EPA frack study results: no widespread impact on drinking water

By Luke Geiver | June 10, 2015

The U.S. EPA’s recently released draft assessment on the potential impacts to drinking water resources from hydraulic fracturing activities is the most complete compilation of scientific data to date, including more than 950 sources. The assessment, performed at the request of the Congress, has found that hydraulic fracturing has not led to widespread, systemic impacts on drinking water resources.

The assessment, first commissioned in 2011, analyzed five main activity areas associated with the fracking process: water acquisition, chemical mixing, well injection, flowback and produced water and wastewater treatment and waste disposal.

According to the EPA assessment, the potential for fracking-related impacts on above- and below-ground water resources exists, but the EPA did not find evidence that these mechanisms have led to widespread impacts on drinking water in the U.S. “The number of identified cases where drinking water resources were impacted are small relative to the number of hydraulically fractured wells,” EPA said.

“After more than five years and millions of dollars, the evidence gathered by the EPA confirms what the agency has already acknowledged and what the oil and gas industry has known,” Erik Milito, American Petroleum Institute upstream group director said. “Hydraulic fracturing is being done safely under the strong environmental stewardship of state regulators and industry best practices.”

Some of the water vulnerabilities identified by the EPA were not unique to hydraulic fracturing, the assessment noted. The list of main fracking-related vulnerabilities includes water withdrawals in areas with low water availability, fracking directly into formations containing drinking water resources, inadequately cased or cemented wells, inadequately treated wastewater discharged into drinking water resources and spills of frack-related fluids.

“EPA’s draft assessment will give state regulators, tribes and local communities and industry around the country a critical resource to identify how best to protect public health and their drinking water resources,” said Thomas Burke, science advisor and deputy assistant administrator of EPA’s office of research and development.

Sen. John Hoeven, R-N.D., said that the study confirms what those in the state have believed all along. “We in North Dakota have been regulating hydraulic fracturing effectively for years with good environmental stewardship and we are now the second largest oil producing state in the nation. This report comes as good news for residents of oil producing lands in our state and across the country,” Hoeven said.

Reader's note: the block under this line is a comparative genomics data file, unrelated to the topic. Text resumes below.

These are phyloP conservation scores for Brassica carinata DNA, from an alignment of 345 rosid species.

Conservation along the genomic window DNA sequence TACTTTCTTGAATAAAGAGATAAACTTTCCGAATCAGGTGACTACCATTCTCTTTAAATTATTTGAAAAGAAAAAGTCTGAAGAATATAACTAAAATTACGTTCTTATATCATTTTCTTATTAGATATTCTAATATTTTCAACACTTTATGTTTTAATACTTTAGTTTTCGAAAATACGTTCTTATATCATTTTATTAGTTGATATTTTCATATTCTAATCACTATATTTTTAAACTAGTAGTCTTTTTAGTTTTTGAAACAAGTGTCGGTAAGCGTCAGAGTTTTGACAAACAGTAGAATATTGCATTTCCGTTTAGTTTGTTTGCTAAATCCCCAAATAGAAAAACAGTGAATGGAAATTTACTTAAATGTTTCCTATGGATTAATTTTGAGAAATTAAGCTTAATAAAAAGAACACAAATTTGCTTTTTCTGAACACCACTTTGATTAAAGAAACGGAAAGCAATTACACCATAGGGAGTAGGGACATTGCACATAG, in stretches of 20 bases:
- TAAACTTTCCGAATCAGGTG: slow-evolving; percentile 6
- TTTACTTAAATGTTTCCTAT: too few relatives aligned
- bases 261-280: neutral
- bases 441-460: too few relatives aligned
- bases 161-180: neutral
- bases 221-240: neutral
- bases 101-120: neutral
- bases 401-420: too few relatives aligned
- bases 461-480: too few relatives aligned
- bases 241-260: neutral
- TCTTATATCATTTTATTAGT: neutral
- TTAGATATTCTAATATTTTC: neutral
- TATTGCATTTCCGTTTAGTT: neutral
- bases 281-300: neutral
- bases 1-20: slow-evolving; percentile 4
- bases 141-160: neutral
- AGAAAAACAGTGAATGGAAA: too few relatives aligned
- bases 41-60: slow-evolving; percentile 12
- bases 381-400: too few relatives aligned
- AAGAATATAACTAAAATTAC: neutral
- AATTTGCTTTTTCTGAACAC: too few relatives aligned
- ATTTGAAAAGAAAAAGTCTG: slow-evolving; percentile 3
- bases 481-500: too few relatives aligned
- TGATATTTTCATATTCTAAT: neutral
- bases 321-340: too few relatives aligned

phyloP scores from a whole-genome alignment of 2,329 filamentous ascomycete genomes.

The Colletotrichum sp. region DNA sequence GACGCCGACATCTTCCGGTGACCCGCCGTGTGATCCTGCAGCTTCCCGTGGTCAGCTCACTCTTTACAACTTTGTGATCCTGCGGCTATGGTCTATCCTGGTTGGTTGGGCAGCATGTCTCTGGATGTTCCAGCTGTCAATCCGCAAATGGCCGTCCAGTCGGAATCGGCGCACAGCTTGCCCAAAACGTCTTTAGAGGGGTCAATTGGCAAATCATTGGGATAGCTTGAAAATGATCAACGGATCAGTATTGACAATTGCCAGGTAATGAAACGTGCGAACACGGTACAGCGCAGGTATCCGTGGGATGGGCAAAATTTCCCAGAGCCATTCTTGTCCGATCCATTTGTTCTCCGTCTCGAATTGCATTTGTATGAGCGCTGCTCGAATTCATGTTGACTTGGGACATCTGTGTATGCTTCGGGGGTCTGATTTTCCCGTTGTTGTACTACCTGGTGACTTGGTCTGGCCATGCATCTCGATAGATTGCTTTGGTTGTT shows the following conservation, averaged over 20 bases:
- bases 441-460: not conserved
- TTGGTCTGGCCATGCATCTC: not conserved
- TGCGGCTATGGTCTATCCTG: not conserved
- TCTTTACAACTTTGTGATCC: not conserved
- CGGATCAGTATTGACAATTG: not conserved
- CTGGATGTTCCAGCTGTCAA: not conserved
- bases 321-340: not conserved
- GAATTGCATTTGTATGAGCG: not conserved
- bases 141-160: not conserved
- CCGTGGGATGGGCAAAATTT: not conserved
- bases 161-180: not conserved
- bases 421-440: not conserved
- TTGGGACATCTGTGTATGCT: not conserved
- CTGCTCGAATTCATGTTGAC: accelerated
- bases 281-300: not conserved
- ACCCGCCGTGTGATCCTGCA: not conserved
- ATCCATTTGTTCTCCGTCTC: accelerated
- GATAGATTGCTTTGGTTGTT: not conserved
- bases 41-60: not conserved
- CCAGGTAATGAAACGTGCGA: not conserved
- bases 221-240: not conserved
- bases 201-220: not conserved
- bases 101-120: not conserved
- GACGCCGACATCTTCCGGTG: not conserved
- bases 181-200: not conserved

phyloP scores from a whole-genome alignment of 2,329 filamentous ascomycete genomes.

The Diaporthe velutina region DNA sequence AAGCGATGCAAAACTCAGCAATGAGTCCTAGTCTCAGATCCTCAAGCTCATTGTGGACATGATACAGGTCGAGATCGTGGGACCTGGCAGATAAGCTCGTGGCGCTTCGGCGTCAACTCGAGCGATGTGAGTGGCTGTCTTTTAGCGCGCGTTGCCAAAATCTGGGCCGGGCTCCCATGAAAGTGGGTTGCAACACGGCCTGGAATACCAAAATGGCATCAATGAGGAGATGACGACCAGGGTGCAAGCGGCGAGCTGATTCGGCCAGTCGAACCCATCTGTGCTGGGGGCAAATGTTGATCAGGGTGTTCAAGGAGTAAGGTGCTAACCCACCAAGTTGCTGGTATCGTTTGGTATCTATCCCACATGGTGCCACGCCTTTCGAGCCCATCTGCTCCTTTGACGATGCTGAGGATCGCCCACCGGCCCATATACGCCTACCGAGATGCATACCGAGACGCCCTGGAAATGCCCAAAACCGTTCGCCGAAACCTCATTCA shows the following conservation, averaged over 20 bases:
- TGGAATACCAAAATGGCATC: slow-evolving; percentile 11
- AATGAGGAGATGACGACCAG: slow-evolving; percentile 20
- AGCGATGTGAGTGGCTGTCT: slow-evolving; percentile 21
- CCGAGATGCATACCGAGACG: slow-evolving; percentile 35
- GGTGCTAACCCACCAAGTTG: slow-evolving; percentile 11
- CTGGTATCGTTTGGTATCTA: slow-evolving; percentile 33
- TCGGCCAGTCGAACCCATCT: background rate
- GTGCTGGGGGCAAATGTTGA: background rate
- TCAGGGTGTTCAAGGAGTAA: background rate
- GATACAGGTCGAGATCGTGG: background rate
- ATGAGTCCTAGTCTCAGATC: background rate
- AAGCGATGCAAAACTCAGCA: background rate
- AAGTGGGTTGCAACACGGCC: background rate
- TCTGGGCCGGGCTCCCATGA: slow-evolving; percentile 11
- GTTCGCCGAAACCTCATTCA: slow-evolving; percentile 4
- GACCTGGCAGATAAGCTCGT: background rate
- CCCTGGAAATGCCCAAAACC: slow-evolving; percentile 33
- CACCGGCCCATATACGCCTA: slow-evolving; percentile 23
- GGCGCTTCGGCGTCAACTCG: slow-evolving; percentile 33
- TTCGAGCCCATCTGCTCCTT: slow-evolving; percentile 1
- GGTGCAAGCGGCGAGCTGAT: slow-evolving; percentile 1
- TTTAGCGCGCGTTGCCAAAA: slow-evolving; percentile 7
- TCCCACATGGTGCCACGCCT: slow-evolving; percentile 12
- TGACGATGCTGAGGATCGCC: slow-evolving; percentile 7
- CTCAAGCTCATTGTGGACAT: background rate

Others did not agree with the positive elements of the assessment highlighted by API and Hoeven. Earthworks, a group formed from two other groups that were started in 1988 and 1999, said the study confirmed that communities living near fracking have known for years that fracking pollutes drinking water.

A U.S. Geological Survey study focused on groundwater in the Williston Basin released last year found that oil and gas developments in North Dakota and Montana have not impacted shallow groundwater quality.

In North Dakota, produced and flowback water is injected into the Dakota formation within the Williston Basin. The formation lies several thousand feet above the Bakken formation where fracking activity occurs. The North Dakota Industrial Commission also requires a saltwater disposal well to avoid any freshwater aquifer by at least a quarter mile, or 1,320 feet.

The EPA studied a well blowout near Killdeer, North Dakota in 2010 to aid in its efforts to understand the potential impacts of hydraulic fracturing on drinking water resources. Drinking water wells sampled in the area of the blowout did not show the presence of chemicals or bring associated with the blowout, EPA found.

To view an executive summary of the EPA’s assessment, click here:

The EPA has not provided a date when the study will be complete, but it will be finalized after review of the Science Advisory Board. 

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